• Order to Treasury to finance the tribunal.

• Directive to ministries and Government institutions to support the tribunal once established.

The meeting comes against a back drop of Ocampo’s sentiment: "The Kenya Government has committed to provide all information and should the proposed special davison of the High Court fail, they would refer the case to the ICC to take over."

Ocampo said he had boxes of information and supporting documents for cases, which should be investigated in connection with crimes committed after the 2007 General Election.

Yesterday, multiple diplomatic sources revealed the investigations and evidence adduced against the perpetrators were air freighted in 15 cartoons to Geneva last Tuesday – a day before Annan announced handing over the sealed envelope to Ocampo.

The Standard was also informed a senior diplomat from the West claimed: "Those people, who thought they are protected will have their walls breaking down soon."

In what exposed the bloated Cabinet as lacking a shared vision and leadership, they failed to agree on the process as time ticked away in favour of The Hague option.

There were those pressing for a special tribunal fashioned along the Rome Statue, which meets international standards. Majority of the PNU-allied ministers are said to favour a special division of the High Court.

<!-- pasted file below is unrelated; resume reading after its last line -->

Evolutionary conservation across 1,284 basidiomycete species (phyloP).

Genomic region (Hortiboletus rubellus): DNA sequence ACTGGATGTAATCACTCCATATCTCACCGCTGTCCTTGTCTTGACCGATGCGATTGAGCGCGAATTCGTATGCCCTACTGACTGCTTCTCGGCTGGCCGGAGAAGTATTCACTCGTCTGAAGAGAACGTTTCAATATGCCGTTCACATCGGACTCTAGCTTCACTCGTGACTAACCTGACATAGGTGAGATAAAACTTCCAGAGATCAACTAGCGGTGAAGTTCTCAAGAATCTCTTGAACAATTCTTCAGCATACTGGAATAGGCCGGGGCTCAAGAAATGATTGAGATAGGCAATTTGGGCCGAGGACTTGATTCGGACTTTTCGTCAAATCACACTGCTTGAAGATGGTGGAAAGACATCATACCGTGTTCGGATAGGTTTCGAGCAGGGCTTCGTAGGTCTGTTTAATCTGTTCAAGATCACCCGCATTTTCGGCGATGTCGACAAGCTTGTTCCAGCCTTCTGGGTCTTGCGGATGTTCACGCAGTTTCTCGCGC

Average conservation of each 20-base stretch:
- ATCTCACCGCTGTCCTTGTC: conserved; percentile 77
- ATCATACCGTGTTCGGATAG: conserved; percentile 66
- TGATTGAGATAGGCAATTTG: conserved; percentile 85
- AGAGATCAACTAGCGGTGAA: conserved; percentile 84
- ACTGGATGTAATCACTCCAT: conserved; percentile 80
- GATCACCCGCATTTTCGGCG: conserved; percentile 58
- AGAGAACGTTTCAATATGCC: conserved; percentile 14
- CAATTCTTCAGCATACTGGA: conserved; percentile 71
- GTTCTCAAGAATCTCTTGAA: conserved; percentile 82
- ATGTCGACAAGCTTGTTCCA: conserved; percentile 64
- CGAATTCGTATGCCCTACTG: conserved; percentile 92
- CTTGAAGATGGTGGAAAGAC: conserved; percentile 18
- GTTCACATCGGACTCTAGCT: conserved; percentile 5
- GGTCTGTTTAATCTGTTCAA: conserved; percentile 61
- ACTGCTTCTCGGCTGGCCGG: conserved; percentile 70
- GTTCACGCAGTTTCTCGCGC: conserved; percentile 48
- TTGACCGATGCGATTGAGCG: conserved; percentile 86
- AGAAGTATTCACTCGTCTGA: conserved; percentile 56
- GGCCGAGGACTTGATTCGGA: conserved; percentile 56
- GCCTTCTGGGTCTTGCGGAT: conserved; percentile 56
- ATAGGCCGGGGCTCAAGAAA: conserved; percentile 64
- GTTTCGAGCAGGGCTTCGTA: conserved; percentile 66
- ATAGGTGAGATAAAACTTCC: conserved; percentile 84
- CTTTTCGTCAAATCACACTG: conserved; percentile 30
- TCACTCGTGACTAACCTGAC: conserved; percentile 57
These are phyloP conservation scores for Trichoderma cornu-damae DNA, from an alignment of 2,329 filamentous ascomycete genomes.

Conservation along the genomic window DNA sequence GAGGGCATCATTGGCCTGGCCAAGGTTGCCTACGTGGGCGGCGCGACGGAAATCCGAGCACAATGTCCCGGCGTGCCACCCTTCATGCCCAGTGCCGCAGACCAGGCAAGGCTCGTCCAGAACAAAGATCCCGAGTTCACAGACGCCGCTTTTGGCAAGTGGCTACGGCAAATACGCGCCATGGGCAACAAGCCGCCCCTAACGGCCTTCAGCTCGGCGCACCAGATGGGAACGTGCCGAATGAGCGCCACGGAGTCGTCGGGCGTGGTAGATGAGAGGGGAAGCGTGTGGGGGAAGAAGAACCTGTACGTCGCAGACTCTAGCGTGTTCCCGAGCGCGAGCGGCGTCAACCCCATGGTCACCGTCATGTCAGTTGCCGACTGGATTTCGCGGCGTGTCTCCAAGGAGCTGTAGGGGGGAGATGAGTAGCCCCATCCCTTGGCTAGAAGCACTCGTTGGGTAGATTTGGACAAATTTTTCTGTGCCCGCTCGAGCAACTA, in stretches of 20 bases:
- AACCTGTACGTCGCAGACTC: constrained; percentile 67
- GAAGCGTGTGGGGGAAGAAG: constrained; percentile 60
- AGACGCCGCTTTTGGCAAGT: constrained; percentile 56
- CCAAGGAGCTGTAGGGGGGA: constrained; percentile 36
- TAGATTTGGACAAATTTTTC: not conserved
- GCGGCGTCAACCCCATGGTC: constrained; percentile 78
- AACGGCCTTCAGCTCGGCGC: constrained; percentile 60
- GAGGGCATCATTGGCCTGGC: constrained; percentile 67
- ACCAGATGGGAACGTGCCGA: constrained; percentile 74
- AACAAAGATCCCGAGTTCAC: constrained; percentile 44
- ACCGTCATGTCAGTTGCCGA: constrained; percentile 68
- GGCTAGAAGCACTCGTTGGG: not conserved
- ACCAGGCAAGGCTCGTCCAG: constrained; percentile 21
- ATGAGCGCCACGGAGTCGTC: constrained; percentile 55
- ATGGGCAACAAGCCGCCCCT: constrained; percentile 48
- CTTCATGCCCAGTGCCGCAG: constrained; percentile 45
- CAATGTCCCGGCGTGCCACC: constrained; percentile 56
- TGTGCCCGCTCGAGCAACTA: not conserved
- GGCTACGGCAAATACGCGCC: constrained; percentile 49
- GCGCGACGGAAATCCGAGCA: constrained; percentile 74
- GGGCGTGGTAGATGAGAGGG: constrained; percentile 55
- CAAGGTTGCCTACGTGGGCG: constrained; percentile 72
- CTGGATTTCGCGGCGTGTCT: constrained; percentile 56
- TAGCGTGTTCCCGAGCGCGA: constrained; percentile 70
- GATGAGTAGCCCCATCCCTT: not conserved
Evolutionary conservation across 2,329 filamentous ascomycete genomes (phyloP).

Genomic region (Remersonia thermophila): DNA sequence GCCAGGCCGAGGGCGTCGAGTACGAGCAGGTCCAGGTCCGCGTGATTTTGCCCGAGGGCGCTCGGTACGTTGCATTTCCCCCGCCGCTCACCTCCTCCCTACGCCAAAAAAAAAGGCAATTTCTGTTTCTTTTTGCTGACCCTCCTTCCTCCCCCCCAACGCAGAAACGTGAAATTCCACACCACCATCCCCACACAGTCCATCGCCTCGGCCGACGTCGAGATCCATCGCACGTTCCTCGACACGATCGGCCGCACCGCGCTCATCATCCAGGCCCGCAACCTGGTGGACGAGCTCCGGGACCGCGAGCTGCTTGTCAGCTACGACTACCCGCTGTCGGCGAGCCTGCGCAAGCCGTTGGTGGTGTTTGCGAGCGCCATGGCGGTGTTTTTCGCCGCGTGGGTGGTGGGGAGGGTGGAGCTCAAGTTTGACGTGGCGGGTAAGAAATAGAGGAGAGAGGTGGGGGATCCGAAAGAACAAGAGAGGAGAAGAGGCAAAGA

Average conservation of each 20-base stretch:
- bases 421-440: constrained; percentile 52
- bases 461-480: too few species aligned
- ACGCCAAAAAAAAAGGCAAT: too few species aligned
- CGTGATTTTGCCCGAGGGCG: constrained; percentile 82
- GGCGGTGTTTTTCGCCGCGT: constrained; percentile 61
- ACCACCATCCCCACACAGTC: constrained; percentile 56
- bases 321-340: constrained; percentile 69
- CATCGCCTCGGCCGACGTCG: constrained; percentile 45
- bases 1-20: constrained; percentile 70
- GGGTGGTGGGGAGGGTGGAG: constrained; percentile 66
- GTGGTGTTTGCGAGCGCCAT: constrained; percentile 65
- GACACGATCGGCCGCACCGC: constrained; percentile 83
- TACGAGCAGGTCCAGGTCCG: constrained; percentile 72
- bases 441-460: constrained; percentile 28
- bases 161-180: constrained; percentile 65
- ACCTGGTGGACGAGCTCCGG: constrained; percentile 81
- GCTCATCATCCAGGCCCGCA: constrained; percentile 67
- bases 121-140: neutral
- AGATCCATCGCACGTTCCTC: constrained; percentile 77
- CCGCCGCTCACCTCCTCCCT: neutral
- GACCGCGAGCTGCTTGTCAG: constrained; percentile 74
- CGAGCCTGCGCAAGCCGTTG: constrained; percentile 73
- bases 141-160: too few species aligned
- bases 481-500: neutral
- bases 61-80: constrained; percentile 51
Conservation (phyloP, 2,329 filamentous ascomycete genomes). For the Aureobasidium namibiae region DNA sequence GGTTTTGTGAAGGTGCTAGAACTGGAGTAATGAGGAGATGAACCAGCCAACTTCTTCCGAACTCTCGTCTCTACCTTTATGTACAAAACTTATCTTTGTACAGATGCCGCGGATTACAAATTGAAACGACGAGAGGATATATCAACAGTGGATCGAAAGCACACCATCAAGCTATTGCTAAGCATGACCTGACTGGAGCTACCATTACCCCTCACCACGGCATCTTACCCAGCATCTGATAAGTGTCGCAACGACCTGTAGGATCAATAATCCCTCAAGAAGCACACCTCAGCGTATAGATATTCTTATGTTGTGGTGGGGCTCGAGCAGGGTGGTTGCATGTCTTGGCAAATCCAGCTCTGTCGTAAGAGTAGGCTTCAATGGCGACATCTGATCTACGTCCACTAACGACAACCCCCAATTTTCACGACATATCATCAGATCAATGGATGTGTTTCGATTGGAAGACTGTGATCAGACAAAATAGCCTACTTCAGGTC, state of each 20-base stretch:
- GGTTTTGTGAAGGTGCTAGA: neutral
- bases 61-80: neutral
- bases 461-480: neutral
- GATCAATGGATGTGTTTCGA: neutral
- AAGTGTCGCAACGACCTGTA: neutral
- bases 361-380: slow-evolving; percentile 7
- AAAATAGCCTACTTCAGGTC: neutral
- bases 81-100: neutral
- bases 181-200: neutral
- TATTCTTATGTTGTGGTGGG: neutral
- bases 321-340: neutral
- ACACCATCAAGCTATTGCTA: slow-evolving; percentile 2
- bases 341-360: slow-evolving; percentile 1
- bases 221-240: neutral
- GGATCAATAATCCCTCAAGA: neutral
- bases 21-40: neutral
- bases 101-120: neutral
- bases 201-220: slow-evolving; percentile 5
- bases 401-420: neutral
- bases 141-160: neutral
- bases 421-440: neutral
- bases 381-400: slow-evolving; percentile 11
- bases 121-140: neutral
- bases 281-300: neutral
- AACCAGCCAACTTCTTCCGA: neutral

The ministers pulled in different directions over a contentious clause in the Special Tribunal draft Bill, which removed immunity for the President and would subject him to the courts if accused. At the moment the Constitution puts the President above the law, prompting a protest from a section of the ministers.

But some of the ministers argued the Judiciary was well endowed with personnel who would competently handle the cases through creation of a special division of the High Court.

Two ministers strongly opposed the trial at The Hague, stating it would make Kenya to be ranked alongside failed States for failing to institute a special tribunal locally.

A minister who was in the delegation that signed an agreement with Ocampo argued the Government had signed an agreement that the special tribunal must borrow from the international principles of ICC. According to the Rome Statutes, there is no presidential clemency and nobody is above the law.

Foreign judges

Ministers also differed over the issue of seconding foreign judges to the courts that would try the suspects.

A statement issued by Director of Presidential Press Service Isaiya Kabira, however, said the Cabinet considered two crucial Bills: "The Constitution Amendment Bill that will make provisions to enhance the capacity of the tribunal to conduct investigations and prosecutions in an effective manner."

The statement similarly talked of a drat Bill seeking to establish a special tribunal to investigate and prosecute those bearing the greatest responsibility for post-election violence. "Both Bills were discussed and a special session of Cabinet will be held next week to discuss the way forward after members have had time to study the two proposals," added Mr Kabira.

A source said ODM team pushed for the court to try offences related to flawed elections.